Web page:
This isn’t your father’s internet. For manufacturers and other industrial production companies, the industrial internet of things (IIoT) promises unprecedented opportunity to manage assets and processes in real time from virtually any location and to connect disparate systems, teams, and sites. But to create the kind of hyper-responsive manufacturing environment that the IIoT enables, you need a robust network infrastructure that will support assorted smart sensors and actuators, augmented reality technologies, and more – and do so seamlessly and securely.
If you’re unsure whether your network is up to snuff to handle IIoT demands – and how to get there if it isn’t – you’re not alone. “I feel like (the IIoT) is still a mystery” to a lot of end users, says Heitor Faroni, director of solutions marketing at Alcatel-Lucent Enterprise, a provider of enterprise communication products and services. “They don’t know much about the technology.”
As you seek to discern what your organization needs to make the IIoT a reality, then, here are four considerations you should keep in mind.
1. Think “built to last”
The IIoT relies on the use of smart, connected endpoints (e.g., sensors and actuators) that track and monitor real-time performance of machines and processes. If you’re looking to increase the number of these endpoints and you’ll need to add more routers, switches, and access points in tandem, make sure that the hardware in this second category is industrial-grade, too, urges Faroni. In a paper earlier this year, “Manufacturing a Digital Future – Avoiding the Roadblocks on the Way to the IIoT,” Faroni noted that this enabling hardware needs to be “hardened to operate in more extreme conditions” and able to withstand heat, electromagnetic interference, and other challenges commonly found in manufacturing environments.
“A hardened network based on rugged components is vital in ensuring a reliable and secure manufacturing network, while being able to easily expand the network to incorporate new assets and technologies as they become available,” Faroni wrote.
The importance of making sure that IT assets are sufficiently ruggedized for an industrial environment isn’t always fully appreciated – and that can spell disaster, because as Faroni notes, “(e)ven minimal network disruption … can have ramifications along the entire production line.” When it comes time to select IIoT-enabling assets, then – be they routers and switches or sensors and actuators – it’s a good idea to get input from all relevant stakeholders, suggests Larry O’Brien, vice president of research at ARC Advisory Group.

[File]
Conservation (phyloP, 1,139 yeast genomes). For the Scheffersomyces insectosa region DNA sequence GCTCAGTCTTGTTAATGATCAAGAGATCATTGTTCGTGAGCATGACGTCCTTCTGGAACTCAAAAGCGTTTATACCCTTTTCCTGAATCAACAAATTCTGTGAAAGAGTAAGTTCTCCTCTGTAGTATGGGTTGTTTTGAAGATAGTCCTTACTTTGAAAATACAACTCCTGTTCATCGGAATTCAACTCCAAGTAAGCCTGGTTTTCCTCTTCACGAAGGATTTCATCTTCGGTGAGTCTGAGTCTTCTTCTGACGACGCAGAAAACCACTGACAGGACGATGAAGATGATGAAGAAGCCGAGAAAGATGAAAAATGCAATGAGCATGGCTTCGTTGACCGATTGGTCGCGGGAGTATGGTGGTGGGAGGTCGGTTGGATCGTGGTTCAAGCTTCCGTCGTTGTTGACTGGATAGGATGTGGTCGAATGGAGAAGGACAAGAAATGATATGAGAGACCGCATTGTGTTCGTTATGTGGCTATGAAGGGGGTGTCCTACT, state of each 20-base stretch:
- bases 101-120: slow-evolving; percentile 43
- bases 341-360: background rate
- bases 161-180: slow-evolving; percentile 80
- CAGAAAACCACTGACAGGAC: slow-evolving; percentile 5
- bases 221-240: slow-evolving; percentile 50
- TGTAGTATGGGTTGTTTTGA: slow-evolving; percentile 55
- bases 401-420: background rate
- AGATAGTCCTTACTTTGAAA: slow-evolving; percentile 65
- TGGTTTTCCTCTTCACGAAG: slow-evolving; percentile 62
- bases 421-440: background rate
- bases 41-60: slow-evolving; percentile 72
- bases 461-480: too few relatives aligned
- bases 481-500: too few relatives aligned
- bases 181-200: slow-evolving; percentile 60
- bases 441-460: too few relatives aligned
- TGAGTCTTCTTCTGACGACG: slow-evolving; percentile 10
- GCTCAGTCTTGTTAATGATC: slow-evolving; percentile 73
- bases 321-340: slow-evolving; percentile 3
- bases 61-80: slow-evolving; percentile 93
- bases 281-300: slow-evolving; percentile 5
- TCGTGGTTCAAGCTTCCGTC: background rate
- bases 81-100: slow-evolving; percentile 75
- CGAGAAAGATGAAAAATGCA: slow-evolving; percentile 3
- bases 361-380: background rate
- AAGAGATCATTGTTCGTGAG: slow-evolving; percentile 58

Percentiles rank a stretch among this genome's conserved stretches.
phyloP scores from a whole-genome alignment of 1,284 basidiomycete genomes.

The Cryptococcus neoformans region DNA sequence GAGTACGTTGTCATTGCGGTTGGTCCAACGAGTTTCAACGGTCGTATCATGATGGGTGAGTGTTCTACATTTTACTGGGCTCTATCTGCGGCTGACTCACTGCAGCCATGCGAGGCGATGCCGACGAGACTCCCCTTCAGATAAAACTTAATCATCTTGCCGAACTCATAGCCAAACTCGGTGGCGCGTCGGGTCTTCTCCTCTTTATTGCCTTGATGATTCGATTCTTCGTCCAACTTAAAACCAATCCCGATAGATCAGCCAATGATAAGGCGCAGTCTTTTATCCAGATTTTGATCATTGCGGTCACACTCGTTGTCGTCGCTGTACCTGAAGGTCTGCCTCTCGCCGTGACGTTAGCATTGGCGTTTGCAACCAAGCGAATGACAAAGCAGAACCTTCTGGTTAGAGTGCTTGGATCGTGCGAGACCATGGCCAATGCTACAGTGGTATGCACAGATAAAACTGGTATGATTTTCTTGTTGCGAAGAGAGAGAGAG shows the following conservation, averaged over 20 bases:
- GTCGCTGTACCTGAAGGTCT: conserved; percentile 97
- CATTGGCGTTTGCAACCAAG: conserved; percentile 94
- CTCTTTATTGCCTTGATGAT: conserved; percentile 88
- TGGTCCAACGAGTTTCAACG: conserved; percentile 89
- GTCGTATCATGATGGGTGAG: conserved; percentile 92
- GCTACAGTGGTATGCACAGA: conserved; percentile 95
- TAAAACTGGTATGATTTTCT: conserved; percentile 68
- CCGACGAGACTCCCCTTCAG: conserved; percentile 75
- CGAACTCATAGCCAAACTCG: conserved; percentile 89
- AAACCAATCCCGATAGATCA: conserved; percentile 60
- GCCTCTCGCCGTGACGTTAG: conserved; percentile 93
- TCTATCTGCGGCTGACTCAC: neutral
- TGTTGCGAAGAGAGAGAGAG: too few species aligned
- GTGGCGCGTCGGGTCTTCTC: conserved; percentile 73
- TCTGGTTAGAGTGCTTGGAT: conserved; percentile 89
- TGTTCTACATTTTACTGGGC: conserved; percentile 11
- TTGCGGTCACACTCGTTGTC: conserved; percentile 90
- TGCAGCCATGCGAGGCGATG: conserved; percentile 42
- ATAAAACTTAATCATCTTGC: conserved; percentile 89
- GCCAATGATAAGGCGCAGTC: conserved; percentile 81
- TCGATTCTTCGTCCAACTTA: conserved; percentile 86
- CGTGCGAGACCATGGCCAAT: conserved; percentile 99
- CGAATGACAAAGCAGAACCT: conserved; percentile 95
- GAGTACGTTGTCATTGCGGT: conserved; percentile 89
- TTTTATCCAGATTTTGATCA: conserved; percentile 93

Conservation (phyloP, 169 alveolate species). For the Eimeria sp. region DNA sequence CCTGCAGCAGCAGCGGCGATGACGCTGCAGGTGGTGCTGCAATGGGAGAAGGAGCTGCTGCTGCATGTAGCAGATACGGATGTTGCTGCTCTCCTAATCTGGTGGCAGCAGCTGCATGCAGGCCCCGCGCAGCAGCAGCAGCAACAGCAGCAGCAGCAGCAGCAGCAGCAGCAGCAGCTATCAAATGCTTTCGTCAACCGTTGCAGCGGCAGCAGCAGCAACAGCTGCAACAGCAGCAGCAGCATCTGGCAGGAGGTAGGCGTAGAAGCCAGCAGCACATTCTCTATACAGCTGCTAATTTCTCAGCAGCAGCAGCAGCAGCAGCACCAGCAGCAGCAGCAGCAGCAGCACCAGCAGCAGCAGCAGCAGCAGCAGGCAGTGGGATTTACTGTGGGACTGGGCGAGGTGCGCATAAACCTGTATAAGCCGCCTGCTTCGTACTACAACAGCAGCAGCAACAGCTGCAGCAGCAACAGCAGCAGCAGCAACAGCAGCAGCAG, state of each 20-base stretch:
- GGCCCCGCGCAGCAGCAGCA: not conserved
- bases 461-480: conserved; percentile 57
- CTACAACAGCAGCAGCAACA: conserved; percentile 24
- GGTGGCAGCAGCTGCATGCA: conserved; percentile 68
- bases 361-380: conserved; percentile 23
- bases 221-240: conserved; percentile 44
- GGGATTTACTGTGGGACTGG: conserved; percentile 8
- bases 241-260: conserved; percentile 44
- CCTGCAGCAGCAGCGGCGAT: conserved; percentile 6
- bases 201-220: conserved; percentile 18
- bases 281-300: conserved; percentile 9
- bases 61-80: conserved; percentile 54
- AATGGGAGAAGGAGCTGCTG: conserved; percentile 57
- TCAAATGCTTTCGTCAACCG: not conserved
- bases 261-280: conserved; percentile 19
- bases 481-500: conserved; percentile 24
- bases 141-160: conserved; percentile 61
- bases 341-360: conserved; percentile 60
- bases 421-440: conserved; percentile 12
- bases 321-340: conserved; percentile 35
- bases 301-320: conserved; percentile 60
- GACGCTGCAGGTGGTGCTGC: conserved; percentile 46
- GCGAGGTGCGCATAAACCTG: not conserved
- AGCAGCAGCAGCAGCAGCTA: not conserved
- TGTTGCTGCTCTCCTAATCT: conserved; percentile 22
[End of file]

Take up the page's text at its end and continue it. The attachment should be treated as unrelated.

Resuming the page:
“I think particularly the people at the plant level or the field level that are going to be using this technology, a lot of times they’re out of the loop,” O’Brien says. Everyday users know what kinds of conditions they and their machines face day to day, and they’ll be able to provide valuable feedback on what they need from a connectivity standpoint and the rigors that any new technology or device will have to withstand to be reliably useful.
Think of it this way: The average consumer in the market for a new smartphone may not know exactly how much data he or she needs in a month, but knowing whether/how often he or she anticipates streaming video, gaming, etc., and where the phone will be used can help guide him or her to an appropriate device and data plan.
So, “don’t leave those people out” of critical purchasing and implementation decisions, O’Brien says. “Everybody that’s going to be affected by implementing (solutions) like this, they’re all stakeholders; they all should be involved in some way,” whether they’re an operator, an engineer, a field technician, or a plant manager, he says.
Jim Mansfield, group manager for the automation process control group at Faith Technologies, echoes the sentiment. During the “discovery phase” of a network infrastructure upgrade project, in which an organization’s existing capabilities as well as its needs are assessed, pulling a multidisciplinary team together is vital, Mansfield says.
“It’s really imperative in a production environment…that the key plant personnel, including the plant manager, break down the communication barrier that often exists with the IT and IS teams whether it’s corporate or at the plant level. That has been something that is very difficult, and it has to do with ownership of data and ownership of network security, or who needs the data and why and when.”
Alcatel-Lucent’s Faroni adds that IT needs to understand the priorities of an organization’s different lines of business. “What you want to avoid is what we call shadow IT, where IT is not responsive and (operations teams) see them as a roadblock and they just don’t allow in; they develop their own solutions,” he says. “It’s important they cooperate and have a well-planned evolution of their network.”